Does that mean the operators made the "wrong" choices? We can't know with 100% certainty, but all indications are ( and scientifically backed up in several published papers ) that it would have been the better idea to depressurize the vessels and use the several days worth of passive decay heat capacity of the spent fuel pools and suppression rings that is the backup built in for just this type of emergency. Gravity fed coolant was on hand, the LOC accident then would not have occurred and the fuel would not have melted. The net result would have been significantly reduced amounts of radio-isotopes released ( and all of them gone within ~1 week at most ) and no need for long term evacuation and cleanup.

If my tires are rated for maximum 50 mph, and I'm going 90 mph and lose control, and I tried to swerve and wind up hitting a tree, the problem was not that I swerved the wrong way, the problem was that I put the vehicle in situation it was not designed to safety handle.

It's actually more like you blew your tire while going 55 because your speedometer was slightly off, and saw two fields: one empty but appears to be behind a steep ditch and the other with a few trees in it but has a very shallow ditch. You steered towards the field with the shallower ditch due to fearing rolling the vehicle when encountering the steep ditch.
You ended up hitting one of the trees in the field, but later found out that the ditch in the empty field was just as shallow as the one bordering the field with the trees.

At the time you made the "right" decision. Looking back at it with better data, you made the wrong decision; the empty field would have been much better.

Comment: Re:Godzilla! (Score 4, Insightful) 75

by chmod a+x mojo (#47069347) Attached to: Japanese Court Rules Against Restarting Ohi Reactors

The major thing leading up to the meltdowns was human error, both in the emergency generator rooms / power conduits not being waterproofed, and the decisions regarding what to do with the reactors during an emergency situation. There were other plants that had gotten swamped, but did not suffer meltdowns, all due to waterproofing the emergency generator rooms; If I remember correctly one plant that was swamped and survived had quite literally finished the waterproofing only a few weeks prior.

Not only that, but the reactors most likely could have been saved even after the tsunami hit. The problem was the operators ( rightly, or wrongly ) were too afraid to depressurize the reactor vessels so passive low pressure emergency cooling measures could operate, these would have lasted long enough to get pumps and / or generators on site. This decision not to depressurize was due to public fear of "wah, small amounts of short lived Iodine and and noble radio gasses would escape with the steam" mentality and lead directly ( unknown at the time. the operator actions were quite reasonable and understandable - it is only hindsight that tells us what the best action should have been ) to the larger scale and broader spectrum radio-isotope release.

Comment: Re:Resolution (Score 1) 316

by chmod a+x mojo (#47050927) Attached to: Surface Pro 3 Has 12" Screen, Intel Inside

Yeah, half brain....

Lets do some basic math:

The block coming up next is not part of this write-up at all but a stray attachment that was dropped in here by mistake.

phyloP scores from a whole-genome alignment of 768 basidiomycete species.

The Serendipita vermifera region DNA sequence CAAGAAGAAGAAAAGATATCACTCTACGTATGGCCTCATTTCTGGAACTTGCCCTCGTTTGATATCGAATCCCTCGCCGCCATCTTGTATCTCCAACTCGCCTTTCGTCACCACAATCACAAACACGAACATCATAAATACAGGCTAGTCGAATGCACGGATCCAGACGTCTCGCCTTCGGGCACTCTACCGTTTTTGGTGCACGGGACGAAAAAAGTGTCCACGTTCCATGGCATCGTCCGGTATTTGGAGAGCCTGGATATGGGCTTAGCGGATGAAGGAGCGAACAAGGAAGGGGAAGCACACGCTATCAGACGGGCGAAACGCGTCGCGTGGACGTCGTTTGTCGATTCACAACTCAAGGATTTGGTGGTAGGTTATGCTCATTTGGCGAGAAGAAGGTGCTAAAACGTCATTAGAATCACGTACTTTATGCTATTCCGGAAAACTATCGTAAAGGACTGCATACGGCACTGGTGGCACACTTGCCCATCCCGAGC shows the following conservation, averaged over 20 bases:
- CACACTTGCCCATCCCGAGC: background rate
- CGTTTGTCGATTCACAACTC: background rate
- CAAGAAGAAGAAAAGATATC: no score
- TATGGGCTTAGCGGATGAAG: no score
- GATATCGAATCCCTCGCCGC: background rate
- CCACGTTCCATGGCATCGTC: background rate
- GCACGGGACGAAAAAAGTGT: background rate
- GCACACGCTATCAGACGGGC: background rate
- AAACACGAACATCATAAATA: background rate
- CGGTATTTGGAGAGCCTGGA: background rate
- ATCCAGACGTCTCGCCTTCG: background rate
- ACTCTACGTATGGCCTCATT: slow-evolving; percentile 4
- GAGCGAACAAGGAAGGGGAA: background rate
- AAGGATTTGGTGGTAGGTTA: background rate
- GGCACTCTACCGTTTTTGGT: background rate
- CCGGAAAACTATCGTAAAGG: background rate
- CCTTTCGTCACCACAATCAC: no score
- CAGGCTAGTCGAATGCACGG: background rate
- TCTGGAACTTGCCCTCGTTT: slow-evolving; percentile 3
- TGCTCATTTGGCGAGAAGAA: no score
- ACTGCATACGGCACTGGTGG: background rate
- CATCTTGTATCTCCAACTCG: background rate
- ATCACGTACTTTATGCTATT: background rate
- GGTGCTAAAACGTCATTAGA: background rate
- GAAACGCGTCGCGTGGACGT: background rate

laptop with comparable specs in the processor / RAM department ( but really shitty 1366x768 resolution screen ): ~$500-600 - doesn't matter in the least if you could get it cheaper due to the cost of a comparable pen digitizer. look at spending over 1K for the laptop alone if you want a decent display of 1920x1080 at least.
Cintiq 13 inch - to be able to draw on screen ( comparable to the Surface Pro ) $1000
So you can lug around _2_ things, for $1500-1600 with shitty screen specs or you can get 1 unit that does all plus has a decent resolution for $800

The other option is to get the Wacom Cintiq companion for $1,800-2,300. Oh, and this is lower resolution. It's only 1920x1080 FHD.

So, who is the stupid one again?

Comment: Re:Resolution (Score 1) 316

by chmod a+x mojo (#47050727) Attached to: Surface Pro 3 Has 12" Screen, Intel Inside

In my view, content creation is best done with keyboard, mouse and a desktop / laptop. What sort of content can be created with a stylus on a tablet? That's neither the best tools nor the most cost effective

Yeah, silly Wacom making pen based graphics tablets for years.
Oh, and the Cintiq that they have had for years ( and costs a ton of money to buy ) must have been a bad move... just tossing that money out the window for no reason right? I mean a mouse and keyboard are obviously better for drawing / photo editing software right?

Comment: Re:Relocate the bloody thing (Score 1) 865

by chmod a+x mojo (#46923869) Attached to: Did the Ignition Key Just Die?

While it seems like a good idea... have you ever tried to replace one of those ungodly SAAB switches when / if they go out? It's a nightmare, literally EVERYTHING in that center console was tied together, and you can't just replace the switch... whole unit or nothing on those things, I had to bypass the whole thing and install an off / run / acc toggle and a push button engine crank switch. It was either that or spend $600-800 on the replacement ignition switch + ASSEMBLY.

If they made modern center console switches as easy to replace as steering column ( usually ) are I would be all for it though.

"No matter where you go, there you are..." -- Buckaroo Banzai